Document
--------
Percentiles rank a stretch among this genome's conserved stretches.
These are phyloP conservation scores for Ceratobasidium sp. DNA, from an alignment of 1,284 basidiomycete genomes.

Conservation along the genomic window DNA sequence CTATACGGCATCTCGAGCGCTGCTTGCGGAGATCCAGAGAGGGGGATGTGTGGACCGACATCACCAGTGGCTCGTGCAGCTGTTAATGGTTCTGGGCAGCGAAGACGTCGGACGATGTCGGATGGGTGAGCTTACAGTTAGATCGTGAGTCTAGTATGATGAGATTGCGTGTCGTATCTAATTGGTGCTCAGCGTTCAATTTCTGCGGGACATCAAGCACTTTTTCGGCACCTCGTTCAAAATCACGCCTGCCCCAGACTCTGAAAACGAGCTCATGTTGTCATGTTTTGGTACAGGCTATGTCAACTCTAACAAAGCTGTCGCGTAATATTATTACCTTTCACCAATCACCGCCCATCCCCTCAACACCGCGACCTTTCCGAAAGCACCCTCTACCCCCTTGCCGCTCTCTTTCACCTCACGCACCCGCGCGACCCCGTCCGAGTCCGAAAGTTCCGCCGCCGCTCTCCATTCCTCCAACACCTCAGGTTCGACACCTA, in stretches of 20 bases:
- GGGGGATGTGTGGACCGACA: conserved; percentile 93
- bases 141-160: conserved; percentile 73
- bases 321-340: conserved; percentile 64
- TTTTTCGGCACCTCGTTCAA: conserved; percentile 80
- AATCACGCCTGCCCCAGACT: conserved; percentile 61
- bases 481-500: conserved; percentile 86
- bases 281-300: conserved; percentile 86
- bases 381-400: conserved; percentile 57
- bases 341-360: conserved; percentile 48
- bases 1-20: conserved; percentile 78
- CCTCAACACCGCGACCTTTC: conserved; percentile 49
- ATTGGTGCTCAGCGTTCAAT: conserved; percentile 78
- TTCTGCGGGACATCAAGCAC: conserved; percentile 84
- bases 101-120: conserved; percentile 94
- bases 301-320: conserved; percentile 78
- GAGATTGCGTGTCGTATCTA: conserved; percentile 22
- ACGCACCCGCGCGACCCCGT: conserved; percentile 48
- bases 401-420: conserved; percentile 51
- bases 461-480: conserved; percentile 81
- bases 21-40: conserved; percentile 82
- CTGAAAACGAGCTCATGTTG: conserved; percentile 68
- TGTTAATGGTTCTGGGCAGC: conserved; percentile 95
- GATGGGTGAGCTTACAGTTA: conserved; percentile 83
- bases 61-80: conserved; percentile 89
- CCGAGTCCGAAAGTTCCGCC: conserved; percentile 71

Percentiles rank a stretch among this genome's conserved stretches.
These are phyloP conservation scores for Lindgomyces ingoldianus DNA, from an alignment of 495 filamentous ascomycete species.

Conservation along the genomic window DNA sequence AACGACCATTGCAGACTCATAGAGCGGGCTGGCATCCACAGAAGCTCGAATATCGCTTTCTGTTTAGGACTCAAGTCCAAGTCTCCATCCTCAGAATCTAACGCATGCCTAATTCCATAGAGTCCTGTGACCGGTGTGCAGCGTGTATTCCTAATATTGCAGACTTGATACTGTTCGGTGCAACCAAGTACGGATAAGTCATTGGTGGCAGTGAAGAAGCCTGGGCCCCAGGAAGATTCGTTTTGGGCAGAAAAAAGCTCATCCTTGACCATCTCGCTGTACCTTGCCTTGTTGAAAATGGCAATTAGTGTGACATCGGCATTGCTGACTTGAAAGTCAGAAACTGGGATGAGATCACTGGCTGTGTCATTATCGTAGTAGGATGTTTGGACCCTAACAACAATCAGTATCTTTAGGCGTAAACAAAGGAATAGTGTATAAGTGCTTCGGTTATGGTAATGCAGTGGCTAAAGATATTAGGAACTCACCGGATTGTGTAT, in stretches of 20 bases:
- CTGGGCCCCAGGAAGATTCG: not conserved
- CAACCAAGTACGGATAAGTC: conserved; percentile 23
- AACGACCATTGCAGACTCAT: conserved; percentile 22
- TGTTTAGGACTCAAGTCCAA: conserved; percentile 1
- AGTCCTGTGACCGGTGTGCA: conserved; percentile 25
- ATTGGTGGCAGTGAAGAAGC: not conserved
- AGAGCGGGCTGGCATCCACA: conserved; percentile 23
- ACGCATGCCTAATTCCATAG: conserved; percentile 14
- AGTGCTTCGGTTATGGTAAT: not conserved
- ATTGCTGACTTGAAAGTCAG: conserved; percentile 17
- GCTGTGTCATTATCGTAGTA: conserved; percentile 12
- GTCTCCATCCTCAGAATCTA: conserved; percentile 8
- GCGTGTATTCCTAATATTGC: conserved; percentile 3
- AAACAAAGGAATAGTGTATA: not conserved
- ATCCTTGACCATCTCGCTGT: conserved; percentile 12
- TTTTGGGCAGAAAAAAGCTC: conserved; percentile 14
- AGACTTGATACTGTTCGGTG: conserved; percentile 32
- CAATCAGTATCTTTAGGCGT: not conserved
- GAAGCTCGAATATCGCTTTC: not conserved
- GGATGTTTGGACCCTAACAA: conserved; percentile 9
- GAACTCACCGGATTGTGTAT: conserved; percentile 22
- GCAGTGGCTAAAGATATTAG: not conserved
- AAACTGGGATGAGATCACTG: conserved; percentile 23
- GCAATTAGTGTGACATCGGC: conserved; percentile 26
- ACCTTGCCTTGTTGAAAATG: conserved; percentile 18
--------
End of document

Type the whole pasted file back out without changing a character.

Percentiles rank a stretch among this genome's conserved stretches.
These are phyloP conservation scores for Ceratobasidium sp. DNA, from an alignment of 1,284 basidiomycete genomes.

Conservation along the genomic window DNA sequence CTATACGGCATCTCGAGCGCTGCTTGCGGAGATCCAGAGAGGGGGATGTGTGGACCGACATCACCAGTGGCTCGTGCAGCTGTTAATGGTTCTGGGCAGCGAAGACGTCGGACGATGTCGGATGGGTGAGCTTACAGTTAGATCGTGAGTCTAGTATGATGAGATTGCGTGTCGTATCTAATTGGTGCTCAGCGTTCAATTTCTGCGGGACATCAAGCACTTTTTCGGCACCTCGTTCAAAATCACGCCTGCCCCAGACTCTGAAAACGAGCTCATGTTGTCATGTTTTGGTACAGGCTATGTCAACTCTAACAAAGCTGTCGCGTAATATTATTACCTTTCACCAATCACCGCCCATCCCCTCAACACCGCGACCTTTCCGAAAGCACCCTCTACCCCCTTGCCGCTCTCTTTCACCTCACGCACCCGCGCGACCCCGTCCGAGTCCGAAAGTTCCGCCGCCGCTCTCCATTCCTCCAACACCTCAGGTTCGACACCTA, in stretches of 20 bases:
- GGGGGATGTGTGGACCGACA: conserved; percentile 93
- bases 141-160: conserved; percentile 73
- bases 321-340: conserved; percentile 64
- TTTTTCGGCACCTCGTTCAA: conserved; percentile 80
- AATCACGCCTGCCCCAGACT: conserved; percentile 61
- bases 481-500: conserved; percentile 86
- bases 281-300: conserved; percentile 86
- bases 381-400: conserved; percentile 57
- bases 341-360: conserved; percentile 48
- bases 1-20: conserved; percentile 78
- CCTCAACACCGCGACCTTTC: conserved; percentile 49
- ATTGGTGCTCAGCGTTCAAT: conserved; percentile 78
- TTCTGCGGGACATCAAGCAC: conserved; percentile 84
- bases 101-120: conserved; percentile 94
- bases 301-320: conserved; percentile 78
- GAGATTGCGTGTCGTATCTA: conserved; percentile 22
- ACGCACCCGCGCGACCCCGT: conserved; percentile 48
- bases 401-420: conserved; percentile 51
- bases 461-480: conserved; percentile 81
- bases 21-40: conserved; percentile 82
- CTGAAAACGAGCTCATGTTG: conserved; percentile 68
- TGTTAATGGTTCTGGGCAGC: conserved; percentile 95
- GATGGGTGAGCTTACAGTTA: conserved; percentile 83
- bases 61-80: conserved; percentile 89
- CCGAGTCCGAAAGTTCCGCC: conserved; percentile 71

Percentiles rank a stretch among this genome's conserved stretches.
These are phyloP conservation scores for Lindgomyces ingoldianus DNA, from an alignment of 495 filamentous ascomycete species.

Conservation along the genomic window DNA sequence AACGACCATTGCAGACTCATAGAGCGGGCTGGCATCCACAGAAGCTCGAATATCGCTTTCTGTTTAGGACTCAAGTCCAAGTCTCCATCCTCAGAATCTAACGCATGCCTAATTCCATAGAGTCCTGTGACCGGTGTGCAGCGTGTATTCCTAATATTGCAGACTTGATACTGTTCGGTGCAACCAAGTACGGATAAGTCATTGGTGGCAGTGAAGAAGCCTGGGCCCCAGGAAGATTCGTTTTGGGCAGAAAAAAGCTCATCCTTGACCATCTCGCTGTACCTTGCCTTGTTGAAAATGGCAATTAGTGTGACATCGGCATTGCTGACTTGAAAGTCAGAAACTGGGATGAGATCACTGGCTGTGTCATTATCGTAGTAGGATGTTTGGACCCTAACAACAATCAGTATCTTTAGGCGTAAACAAAGGAATAGTGTATAAGTGCTTCGGTTATGGTAATGCAGTGGCTAAAGATATTAGGAACTCACCGGATTGTGTAT, in stretches of 20 bases:
- CTGGGCCCCAGGAAGATTCG: not conserved
- CAACCAAGTACGGATAAGTC: conserved; percentile 23
- AACGACCATTGCAGACTCAT: conserved; percentile 22
- TGTTTAGGACTCAAGTCCAA: conserved; percentile 1
- AGTCCTGTGACCGGTGTGCA: conserved; percentile 25
- ATTGGTGGCAGTGAAGAAGC: not conserved
- AGAGCGGGCTGGCATCCACA: conserved; percentile 23
- ACGCATGCCTAATTCCATAG: conserved; percentile 14
- AGTGCTTCGGTTATGGTAAT: not conserved
- ATTGCTGACTTGAAAGTCAG: conserved; percentile 17
- GCTGTGTCATTATCGTAGTA: conserved; percentile 12
- GTCTCCATCCTCAGAATCTA: conserved; percentile 8
- GCGTGTATTCCTAATATTGC: conserved; percentile 3
- AAACAAAGGAATAGTGTATA: not conserved
- ATCCTTGACCATCTCGCTGT: conserved; percentile 12
- TTTTGGGCAGAAAAAAGCTC: conserved; percentile 14
- AGACTTGATACTGTTCGGTG: conserved; percentile 32
- CAATCAGTATCTTTAGGCGT: not conserved
- GAAGCTCGAATATCGCTTTC: not conserved
- GGATGTTTGGACCCTAACAA: conserved; percentile 9
- GAACTCACCGGATTGTGTAT: conserved; percentile 22
- GCAGTGGCTAAAGATATTAG: not conserved
- AAACTGGGATGAGATCACTG: conserved; percentile 23
- GCAATTAGTGTGACATCGGC: conserved; percentile 26
- ACCTTGCCTTGTTGAAAATG: conserved; percentile 18